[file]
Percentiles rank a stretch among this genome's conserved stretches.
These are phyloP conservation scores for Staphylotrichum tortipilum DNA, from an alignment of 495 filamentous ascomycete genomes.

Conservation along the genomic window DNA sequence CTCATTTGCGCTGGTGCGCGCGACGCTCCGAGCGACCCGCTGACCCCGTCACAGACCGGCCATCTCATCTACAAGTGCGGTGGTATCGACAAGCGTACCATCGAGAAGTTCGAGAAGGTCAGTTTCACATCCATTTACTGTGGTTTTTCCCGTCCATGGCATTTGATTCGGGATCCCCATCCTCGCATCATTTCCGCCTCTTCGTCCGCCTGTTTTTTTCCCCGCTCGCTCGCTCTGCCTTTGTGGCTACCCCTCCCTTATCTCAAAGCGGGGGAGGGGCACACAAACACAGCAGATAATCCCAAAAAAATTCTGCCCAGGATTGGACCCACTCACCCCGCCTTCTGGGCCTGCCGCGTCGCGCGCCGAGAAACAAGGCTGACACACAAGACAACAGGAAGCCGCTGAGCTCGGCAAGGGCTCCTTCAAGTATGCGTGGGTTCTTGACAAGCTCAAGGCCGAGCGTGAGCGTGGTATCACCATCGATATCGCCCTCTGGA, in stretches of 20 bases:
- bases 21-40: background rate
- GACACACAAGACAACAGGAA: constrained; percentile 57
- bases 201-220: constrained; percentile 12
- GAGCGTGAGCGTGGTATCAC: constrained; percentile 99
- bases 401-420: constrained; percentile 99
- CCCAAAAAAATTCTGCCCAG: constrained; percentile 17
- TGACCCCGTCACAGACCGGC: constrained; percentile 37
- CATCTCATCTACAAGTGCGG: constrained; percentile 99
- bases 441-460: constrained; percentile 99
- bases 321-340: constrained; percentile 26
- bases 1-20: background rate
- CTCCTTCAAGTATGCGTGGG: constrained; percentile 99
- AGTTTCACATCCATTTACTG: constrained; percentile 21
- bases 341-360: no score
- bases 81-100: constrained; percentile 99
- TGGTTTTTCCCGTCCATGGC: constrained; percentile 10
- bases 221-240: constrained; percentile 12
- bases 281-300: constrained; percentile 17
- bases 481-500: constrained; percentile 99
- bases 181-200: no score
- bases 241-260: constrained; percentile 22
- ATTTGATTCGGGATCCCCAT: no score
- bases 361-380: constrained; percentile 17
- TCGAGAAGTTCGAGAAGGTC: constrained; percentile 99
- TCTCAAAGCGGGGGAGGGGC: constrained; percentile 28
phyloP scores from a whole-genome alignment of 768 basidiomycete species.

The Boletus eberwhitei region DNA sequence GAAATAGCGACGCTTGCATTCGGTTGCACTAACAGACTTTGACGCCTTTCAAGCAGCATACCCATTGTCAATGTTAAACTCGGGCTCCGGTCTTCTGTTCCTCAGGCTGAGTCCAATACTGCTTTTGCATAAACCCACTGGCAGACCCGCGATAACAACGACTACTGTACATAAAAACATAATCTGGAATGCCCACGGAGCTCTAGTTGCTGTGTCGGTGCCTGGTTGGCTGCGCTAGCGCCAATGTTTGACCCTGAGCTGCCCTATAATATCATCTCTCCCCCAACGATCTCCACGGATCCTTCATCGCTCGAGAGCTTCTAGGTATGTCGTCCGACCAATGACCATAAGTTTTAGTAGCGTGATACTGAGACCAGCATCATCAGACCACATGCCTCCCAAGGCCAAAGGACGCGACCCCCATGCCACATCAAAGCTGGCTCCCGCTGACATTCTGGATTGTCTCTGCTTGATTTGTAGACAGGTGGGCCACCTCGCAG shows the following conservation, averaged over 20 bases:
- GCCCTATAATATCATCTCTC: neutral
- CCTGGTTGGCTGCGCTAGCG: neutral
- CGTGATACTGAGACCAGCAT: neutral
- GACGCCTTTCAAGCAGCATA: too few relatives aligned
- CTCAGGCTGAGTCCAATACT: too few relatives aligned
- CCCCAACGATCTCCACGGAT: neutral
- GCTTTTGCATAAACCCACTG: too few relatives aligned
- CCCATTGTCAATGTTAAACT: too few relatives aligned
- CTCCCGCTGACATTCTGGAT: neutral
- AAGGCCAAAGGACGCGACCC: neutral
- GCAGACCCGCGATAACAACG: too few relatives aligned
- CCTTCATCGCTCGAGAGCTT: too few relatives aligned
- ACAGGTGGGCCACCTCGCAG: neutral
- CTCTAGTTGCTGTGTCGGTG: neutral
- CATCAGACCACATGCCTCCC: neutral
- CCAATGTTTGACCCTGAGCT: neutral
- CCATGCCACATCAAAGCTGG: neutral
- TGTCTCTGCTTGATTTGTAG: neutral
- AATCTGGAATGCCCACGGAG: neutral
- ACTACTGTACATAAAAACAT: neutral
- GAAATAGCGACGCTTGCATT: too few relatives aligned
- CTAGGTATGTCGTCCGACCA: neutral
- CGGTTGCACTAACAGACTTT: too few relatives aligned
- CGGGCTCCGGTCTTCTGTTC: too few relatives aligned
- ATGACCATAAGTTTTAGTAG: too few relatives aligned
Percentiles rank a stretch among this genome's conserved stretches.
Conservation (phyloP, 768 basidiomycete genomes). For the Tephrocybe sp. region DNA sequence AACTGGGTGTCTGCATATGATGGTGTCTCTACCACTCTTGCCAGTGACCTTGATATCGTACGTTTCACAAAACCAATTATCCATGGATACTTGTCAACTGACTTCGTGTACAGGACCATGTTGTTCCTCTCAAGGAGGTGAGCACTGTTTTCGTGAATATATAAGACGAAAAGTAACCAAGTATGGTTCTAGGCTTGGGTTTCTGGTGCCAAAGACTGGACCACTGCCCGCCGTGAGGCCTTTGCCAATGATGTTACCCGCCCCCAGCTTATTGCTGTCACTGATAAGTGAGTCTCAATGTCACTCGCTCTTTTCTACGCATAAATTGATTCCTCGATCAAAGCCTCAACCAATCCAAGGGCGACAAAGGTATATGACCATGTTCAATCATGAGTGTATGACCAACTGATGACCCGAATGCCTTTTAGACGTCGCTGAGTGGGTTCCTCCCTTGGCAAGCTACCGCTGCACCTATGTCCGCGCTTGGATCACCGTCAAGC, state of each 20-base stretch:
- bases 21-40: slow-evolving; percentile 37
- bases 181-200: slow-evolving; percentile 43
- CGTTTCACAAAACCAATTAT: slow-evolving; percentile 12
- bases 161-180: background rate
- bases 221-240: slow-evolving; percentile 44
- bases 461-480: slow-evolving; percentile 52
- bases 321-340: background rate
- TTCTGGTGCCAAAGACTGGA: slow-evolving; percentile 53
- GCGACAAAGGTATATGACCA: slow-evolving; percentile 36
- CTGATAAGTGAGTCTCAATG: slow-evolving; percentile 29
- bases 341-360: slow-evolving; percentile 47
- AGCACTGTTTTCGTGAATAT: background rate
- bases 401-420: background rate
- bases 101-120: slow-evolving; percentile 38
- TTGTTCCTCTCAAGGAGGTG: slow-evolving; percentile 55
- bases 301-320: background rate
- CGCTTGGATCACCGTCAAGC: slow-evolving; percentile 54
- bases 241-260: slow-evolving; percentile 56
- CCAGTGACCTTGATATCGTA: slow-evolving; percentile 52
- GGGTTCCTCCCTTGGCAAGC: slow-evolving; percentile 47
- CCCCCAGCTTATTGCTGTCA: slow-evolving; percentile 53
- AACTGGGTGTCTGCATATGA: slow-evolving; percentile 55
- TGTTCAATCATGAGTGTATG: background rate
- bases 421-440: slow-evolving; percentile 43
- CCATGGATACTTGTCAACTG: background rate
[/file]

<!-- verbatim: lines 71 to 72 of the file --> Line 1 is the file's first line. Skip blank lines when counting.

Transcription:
- bases 101-120: slow-evolving; percentile 38
- TTGTTCCTCTCAAGGAGGTG: slow-evolving; percentile 55